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Last edited 26 Jul 2022
Container laboratory helping slow climate change
Research shows that there’s more carbon dioxide in the Earth’s atmosphere than ever before in human history. Enhanced weathering removal, based on the natural weathering of rocks is being used to tackling the detrimental effects of climate change.
The pioneering carbon dioxide removal process is achieved using innovative, nature-based technologies alongside cutting-edge, scientific research, such as enhanced weathering models that use rocks to absorb carbon. This nature-based technology is safe, effective, and beneficial to the environment.
 The Challenge
In order to carry out soil tests at a forest site in Fauldhouse, Scotland, two bespoke laboratories were needed to enable the team to conduct field research on the applications of basalt rock and its interactions with the soil. This research is fundamental to the understanding of both these carbon removal technologies in a real-world environment.
 The Solution
The converted containers included plenty of built-in storage for lab equipment, plus a sink with water heater so cleaning can be done effectively. An AC unit was also fitted to help maintain a regular temperature inside the containers so the research teams would have a comfortable working environment.
One of the new container laboratories was required for testing soil samples for metal. Because of this, the container in question could not have any metal materials used in its design as it could contaminate samples, so the conversions team used wood and plastic fixtures to ensure the customer’s brief was met.
UNDO, a sister company to The Future Forest Company, are fighting climate change by developing processes that reverse climate change and maximise the amount of carbon dioxide removed from the atmosphere. Their goal is to be the first company to remove 1 million tons of CO2, and remove a billion tonnes from our atmosphere by 2030.
The company also partner with local agricultural communities, work with companies to meet net zero commitments, and help individuals who want to make a difference using high-quality carbon credits. S.Jones Containers were responsible for converting two 20ft shipping containers into transportable research laboratories for use in the field.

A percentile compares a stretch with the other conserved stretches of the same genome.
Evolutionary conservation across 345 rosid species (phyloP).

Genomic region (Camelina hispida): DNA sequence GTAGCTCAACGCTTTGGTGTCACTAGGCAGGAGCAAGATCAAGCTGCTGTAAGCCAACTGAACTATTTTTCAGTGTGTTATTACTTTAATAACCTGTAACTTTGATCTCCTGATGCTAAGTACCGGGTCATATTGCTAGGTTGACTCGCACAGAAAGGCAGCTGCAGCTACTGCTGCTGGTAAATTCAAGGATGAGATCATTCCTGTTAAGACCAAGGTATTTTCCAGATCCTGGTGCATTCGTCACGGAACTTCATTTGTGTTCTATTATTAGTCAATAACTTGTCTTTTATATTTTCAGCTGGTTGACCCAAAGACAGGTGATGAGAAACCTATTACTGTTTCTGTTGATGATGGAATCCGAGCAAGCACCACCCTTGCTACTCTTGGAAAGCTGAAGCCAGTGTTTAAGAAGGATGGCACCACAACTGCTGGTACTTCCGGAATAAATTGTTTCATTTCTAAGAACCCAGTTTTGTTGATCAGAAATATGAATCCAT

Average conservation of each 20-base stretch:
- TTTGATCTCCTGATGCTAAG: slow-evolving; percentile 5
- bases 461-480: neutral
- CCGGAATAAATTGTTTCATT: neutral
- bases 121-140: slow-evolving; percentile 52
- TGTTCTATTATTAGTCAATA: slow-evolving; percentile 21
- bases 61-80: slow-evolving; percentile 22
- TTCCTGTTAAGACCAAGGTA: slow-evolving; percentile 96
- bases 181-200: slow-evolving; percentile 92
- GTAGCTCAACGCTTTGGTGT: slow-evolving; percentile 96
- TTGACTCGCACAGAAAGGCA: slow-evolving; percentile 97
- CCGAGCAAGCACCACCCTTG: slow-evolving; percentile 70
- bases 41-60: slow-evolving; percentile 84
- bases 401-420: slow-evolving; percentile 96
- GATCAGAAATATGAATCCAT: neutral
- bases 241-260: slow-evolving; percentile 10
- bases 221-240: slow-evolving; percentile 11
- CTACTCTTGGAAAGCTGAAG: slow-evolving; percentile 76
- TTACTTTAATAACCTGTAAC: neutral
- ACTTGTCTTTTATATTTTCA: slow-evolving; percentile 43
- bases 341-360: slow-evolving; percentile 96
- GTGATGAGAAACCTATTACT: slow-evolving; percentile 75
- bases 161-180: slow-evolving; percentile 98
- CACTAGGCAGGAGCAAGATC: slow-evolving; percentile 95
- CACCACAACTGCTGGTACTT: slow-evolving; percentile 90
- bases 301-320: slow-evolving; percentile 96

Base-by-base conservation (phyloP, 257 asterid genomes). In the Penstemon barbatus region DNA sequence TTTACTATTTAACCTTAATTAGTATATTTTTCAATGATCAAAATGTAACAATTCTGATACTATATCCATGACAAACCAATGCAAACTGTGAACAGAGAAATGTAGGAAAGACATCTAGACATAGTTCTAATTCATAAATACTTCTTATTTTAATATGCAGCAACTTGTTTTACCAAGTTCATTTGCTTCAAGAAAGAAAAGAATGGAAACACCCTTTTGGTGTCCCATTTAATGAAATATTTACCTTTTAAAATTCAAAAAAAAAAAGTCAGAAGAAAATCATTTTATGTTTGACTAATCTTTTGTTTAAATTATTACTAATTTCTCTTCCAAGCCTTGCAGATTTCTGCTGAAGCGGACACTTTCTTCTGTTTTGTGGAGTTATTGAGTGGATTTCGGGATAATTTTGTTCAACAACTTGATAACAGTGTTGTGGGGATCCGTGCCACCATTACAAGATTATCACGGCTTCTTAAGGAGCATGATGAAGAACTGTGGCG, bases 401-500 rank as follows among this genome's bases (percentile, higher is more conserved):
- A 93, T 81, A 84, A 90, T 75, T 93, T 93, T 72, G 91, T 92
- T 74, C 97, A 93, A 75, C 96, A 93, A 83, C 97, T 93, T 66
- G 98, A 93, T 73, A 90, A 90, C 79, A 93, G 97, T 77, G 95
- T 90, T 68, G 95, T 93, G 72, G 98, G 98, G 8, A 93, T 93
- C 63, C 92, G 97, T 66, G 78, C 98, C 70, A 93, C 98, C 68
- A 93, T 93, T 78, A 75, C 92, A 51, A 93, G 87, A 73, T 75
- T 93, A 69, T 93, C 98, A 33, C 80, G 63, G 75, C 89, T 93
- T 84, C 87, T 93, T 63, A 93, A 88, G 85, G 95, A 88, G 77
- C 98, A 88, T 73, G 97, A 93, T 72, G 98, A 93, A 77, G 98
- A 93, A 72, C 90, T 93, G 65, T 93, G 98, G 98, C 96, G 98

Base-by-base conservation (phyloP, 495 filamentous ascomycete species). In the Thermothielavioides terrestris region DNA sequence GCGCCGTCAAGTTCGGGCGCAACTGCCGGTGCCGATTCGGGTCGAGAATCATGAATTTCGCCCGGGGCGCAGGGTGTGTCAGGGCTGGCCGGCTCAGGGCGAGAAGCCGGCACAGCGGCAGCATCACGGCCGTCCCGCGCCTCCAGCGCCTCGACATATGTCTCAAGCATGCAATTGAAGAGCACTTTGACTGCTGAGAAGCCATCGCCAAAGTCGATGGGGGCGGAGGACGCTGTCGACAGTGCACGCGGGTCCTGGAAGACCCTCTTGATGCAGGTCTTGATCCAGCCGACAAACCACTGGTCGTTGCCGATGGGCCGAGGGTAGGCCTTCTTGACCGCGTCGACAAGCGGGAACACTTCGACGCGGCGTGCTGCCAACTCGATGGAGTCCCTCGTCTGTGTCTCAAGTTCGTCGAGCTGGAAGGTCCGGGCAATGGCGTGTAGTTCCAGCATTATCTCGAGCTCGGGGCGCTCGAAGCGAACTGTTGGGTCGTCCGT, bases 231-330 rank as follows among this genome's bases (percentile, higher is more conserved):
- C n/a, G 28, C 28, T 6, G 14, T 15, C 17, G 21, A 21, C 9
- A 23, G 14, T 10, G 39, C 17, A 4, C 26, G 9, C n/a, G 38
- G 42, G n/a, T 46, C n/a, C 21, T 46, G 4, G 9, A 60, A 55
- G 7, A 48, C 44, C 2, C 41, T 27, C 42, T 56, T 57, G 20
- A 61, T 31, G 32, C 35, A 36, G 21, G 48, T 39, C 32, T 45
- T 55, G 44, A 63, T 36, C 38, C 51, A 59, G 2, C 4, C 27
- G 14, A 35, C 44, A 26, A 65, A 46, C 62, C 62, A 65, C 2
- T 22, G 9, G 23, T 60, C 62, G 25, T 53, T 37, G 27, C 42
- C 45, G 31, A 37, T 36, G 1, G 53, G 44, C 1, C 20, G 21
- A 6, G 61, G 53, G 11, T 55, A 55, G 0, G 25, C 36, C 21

Rob Palmer, Head of Emerging Technology at UNDO, said: “To enable the work at UNDO to be scalable, it seemed like a natural choice to opt for containerised laboratories that could move around the country to whichever site we need it. As well as conducting our own research, we fund other environmental research projects so having a lab space that is portable means we can provide resources for third party teams to conduct their research too.
“Working with S Jones Containers on this project was a pleasure. The conversions team were enthusiastic about the project, and took the time to understand our specific needs for the units, such as a metal free interior for one lab. They were flexible to our requests and produced two functional lab spaces for our team to carry out vital sustainability testing for years to come.”
Andrew Capella, Conversions General Manager at S Jones Containers, said: “Converted shipping containers are well suited for remote scientific projects and industrial facilities. Not only do they offer flexibility in regards to design, but they are sturdy and can be transported between sites. A bricks and mortar building doesn’t offer much in the way of flexibility, and it certainly can’t be moved around, so containerising a lab makes perfect sense for researchers out in the field.
“It’s great to see the work that UNDO does to help save the planet, and the S Jones conversions team are proud to have been able to contribute to its research efforts with our bespoke container laboratories.”
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